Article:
A music industry insider claims that the major labels will stop pressing CDs by the end of next year. Could it be true?
Posted on Nov 09, 2011 02:33 pm
A music industry insider says that the CD format will be killed off next year to make way for digital-only music sales.
A report by Sideline claims that the major labels will stop pressing CDs by the end of 2012 as a result of falling sales and the growing popularity of digital stores. It says that special edition albums, and those from the biggest artists, will continue on CD. Sideline fall short of revealing their source, or providing an official statement.
We find these claims hard to believe. Digital music accounts for only 29% of album sales, and while vinyl is seeing a resurgence, it remains a tiny portion of the industry. CDs certainly face a decline in sales, but it is too early for major labels to pull the plug on a format which still generates a significant income for the industry.
However, digital music sales continue to rise. This week we reported on record digital album sales, which have already broken the 2010 record with two months to go before the end of the year.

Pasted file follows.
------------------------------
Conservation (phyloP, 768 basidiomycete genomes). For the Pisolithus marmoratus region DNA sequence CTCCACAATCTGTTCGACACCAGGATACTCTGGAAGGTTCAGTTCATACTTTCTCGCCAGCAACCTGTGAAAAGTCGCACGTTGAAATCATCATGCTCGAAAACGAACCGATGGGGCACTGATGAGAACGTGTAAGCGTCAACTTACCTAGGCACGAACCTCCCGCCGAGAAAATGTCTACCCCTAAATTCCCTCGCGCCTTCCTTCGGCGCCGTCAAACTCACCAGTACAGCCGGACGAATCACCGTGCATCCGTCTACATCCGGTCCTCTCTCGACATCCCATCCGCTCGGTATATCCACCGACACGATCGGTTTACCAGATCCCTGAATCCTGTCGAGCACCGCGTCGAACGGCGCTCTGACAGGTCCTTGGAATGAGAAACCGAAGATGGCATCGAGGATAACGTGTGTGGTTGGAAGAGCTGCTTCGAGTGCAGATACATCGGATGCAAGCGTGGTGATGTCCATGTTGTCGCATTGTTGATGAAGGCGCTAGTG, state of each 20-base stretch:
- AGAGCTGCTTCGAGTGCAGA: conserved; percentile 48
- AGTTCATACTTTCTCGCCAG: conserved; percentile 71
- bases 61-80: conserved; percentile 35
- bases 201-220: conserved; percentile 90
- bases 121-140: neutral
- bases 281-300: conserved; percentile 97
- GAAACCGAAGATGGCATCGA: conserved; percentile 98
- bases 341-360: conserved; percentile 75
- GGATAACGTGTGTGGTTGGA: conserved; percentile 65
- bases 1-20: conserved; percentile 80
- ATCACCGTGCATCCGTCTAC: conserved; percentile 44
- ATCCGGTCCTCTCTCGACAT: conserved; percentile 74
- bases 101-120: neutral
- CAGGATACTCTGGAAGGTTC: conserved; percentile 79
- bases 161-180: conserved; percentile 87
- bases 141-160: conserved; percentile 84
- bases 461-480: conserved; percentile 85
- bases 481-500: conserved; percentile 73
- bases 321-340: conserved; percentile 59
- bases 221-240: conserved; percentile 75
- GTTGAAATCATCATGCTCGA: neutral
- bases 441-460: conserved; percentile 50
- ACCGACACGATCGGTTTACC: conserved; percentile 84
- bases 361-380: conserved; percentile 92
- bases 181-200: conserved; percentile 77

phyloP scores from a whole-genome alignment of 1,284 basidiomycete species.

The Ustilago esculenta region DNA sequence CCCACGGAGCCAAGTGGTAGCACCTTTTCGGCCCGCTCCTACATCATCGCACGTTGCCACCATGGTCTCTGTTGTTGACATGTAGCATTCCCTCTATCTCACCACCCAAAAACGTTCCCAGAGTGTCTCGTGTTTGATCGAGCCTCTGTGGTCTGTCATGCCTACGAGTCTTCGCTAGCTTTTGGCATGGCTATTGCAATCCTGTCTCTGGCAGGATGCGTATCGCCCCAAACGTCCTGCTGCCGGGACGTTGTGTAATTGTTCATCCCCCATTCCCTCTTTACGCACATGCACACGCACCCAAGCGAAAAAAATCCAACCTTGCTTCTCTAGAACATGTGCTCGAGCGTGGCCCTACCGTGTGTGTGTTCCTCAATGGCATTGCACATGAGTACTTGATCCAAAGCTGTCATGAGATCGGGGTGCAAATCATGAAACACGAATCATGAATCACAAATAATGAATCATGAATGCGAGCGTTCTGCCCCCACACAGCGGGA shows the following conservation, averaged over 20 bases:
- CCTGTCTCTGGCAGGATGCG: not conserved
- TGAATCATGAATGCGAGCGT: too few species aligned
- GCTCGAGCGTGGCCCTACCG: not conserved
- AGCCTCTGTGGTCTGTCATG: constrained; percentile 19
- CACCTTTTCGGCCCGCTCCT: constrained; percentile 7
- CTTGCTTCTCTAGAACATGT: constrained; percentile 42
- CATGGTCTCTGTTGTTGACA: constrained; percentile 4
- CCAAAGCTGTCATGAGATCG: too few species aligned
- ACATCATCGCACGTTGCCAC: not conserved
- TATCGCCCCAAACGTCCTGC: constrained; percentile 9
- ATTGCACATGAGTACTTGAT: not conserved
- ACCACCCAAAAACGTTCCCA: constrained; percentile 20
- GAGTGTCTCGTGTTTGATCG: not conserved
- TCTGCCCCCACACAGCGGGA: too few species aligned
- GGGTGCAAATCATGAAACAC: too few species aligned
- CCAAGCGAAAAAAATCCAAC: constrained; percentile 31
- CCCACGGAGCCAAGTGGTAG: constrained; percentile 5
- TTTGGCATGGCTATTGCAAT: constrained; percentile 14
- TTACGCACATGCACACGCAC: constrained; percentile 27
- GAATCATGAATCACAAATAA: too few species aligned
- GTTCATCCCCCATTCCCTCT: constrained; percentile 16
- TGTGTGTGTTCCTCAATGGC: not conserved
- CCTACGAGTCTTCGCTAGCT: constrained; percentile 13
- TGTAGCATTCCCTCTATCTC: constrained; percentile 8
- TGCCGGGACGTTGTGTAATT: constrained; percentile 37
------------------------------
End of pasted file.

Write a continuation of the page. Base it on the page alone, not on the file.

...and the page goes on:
Artists like Coldplay and Adele appear responsible for giving digital music sales a boost thanks to their huge popularity on iTunes, and the prevalence of music-enabled smartphones seems to be making the death of the CD a certainty. But when?
Many UG readers comment that they prefer CDs, citing the better quality of the WAV format on which it is encoded. However, improvements in digital technology and storage will eventually match that of the CD, leaving little reason to continue using the older format.
If you love CDs, what would make you give in and go fully digital? Is is the quality, or the fact that you can't admire the artwork in your hands?